Hartsville swears in Mayor and Council members

Joined by his family, Hartsville Mayor Mel Pennington was sworn in for another four-year term at the Nov. 14 Hartsville City Council meeting. Photo by Samantha Lyles

By Samantha Lyles, Staff Writer, slyles@newsandpress.net

Hartsville City Council convened their regular monthly meeting on Tuesday, November 14 and began the evening by officially confirming the results of the Nov. 7 election and swearing in the Mayor and members of Council.

City Clerk Sherron Skipper read the results aloud.

“In District 1, (incumbent) Adlena Graham received 36 votes, Tre Gammage received 46 votes, and Carolyn Govan received 26 votes. With no clear winner in that district, there will be a run-off November 21 between Graham and Gammage,” said Skipper.

In District 3, incumbent Teresa Mack received 137 votes, defeating challenger Trevor McDonald, who received 99 votes.
Incumbent Mayor Mel Pennington and District 5 incumbent Bob Braddock ran unopposed and were re-elected by default. Mack, Braddock, and Pennington were all sworn in and the meeting proceeded to the regular agenda.

Council heard a presentation from Jacqueline Slaten, executive director of the Darlington County Community Action Agency, which floated the possibility of DCCAA building a facility in the 8th Street area on the former site of Lincoln Village Apartments, if the city would consider gifting them the land.

Slaten gave a brief history of the 50 year-old agency, which has served over 14,000 children with Head Start programs, summer learning, and after school care programs. Slaten said the agency currently works out of St. Joseph’s Head Start on Washington Street and the Butler Heritage Foundation on 6th Street, but the Catholic Church has informed DCCAA they must move out of the St. Joseph’s location.

“The Diocese has informed us that they want to evict us, even though they have allowed us to live at their facility for more than fifty years to run our Head Start program,” said Slaten.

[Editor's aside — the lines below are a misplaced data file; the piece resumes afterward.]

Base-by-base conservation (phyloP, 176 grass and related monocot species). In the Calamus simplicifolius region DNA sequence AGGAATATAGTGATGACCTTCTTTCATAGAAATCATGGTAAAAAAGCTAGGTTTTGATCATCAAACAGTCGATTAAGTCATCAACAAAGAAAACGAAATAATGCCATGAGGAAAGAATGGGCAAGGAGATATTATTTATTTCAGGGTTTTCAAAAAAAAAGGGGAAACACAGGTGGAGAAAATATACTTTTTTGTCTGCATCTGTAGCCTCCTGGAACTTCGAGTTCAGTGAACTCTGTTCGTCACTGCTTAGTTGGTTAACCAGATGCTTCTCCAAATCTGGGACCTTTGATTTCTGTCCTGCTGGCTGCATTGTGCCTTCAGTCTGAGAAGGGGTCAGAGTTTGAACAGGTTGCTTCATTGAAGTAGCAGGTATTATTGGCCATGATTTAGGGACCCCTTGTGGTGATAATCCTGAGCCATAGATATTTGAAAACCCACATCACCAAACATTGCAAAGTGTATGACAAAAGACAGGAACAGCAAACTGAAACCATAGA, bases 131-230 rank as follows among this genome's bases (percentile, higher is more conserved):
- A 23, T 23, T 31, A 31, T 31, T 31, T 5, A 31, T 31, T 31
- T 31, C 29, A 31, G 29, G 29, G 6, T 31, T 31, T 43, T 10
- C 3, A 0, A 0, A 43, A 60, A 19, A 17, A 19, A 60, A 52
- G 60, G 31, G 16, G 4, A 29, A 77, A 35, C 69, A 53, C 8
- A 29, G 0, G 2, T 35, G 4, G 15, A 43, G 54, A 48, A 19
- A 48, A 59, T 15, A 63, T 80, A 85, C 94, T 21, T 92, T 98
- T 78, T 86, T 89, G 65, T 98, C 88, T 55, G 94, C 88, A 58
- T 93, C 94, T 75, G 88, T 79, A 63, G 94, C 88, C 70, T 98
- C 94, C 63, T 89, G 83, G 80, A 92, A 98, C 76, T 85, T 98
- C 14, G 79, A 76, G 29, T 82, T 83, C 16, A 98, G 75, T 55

She said the church has given DCCAA until the end of the next school year (May of 2018), and she says she will request an extension to give them time to build a new facility – one that belongs to DCCAA and will give them a permanent, secure home. Slaten said the facility could represent a $3 million investment, and noted the agency’s funding is federally guaranteed and therefore very stable. She said DCCAA is hoping to have a new facility built and ready to move into within two years.

Council held a public hearing and final reading for Ordinance 4312, clarifying that it is unlawful for residents to construct a private sewage disposal system when sanitary sewer service is available. The ordinance also states that when city sewer service is made available to residents who have existing private sewage systems, they must connect to the city system within 60 days or risk fines and penalties, including the imposition of city sewer system charges regardless of whether or not they have actually connected to the system.

Council held a public hearing and final reading for Ordinance 4313, leasing city-owned property at 229 West Carolina Avenue to the Salvation Army for use as office space. The lease is for a ten-year term, with a lease cost of $1 per year.

No citizen spoke at either public hearing, and both ordinances passed without opposition.

Council also passed first reading of Ordinance 4314, restating some provisions of the city’s policy regarding consumption of alcohol at downtown areas and at locations which obtain special event permits. The ordinance specifies that during these special events, vendors may sell one serving of beer or wine to a person, the serving may not exceed 16 ounces, and the customer must remain within the designated ‘open consumption’ area with their beverage.

First reading approval was also given to Ordinance 4315, an agreement with Duke Energy Progress to accept and treat industrial leachate generated by DEP from its coal-ash remediation efforts (the “DEP Flow”) in and around the H.B. Robinson Nuclear Generating Station. Per this agreement, “the city needs to upgrade its existing Pine Ridge pump station and construct a new force main sewer to properly process, treat and dispose of the DEP Flow.”

Ordinance 4316 also cleared first reading. This measure would create an Environmental Remediation Rate Class for industrial customers of the city’s sewer system. To qualify for this rate, a customer or potential customer must invest no less than $500,000 into city-owned portions of the sewer system (as approved in the sole discretion of the City), meet all federal, State and City requirements and standards for the processing of industrial waste, and anticipate generating 750,000 of sewer flow per month. Qualifying industrial customers would be charged a base fee and volume rate per 1,000 gallons matching the rates charged to city residential customers.

Author: Duane Childers

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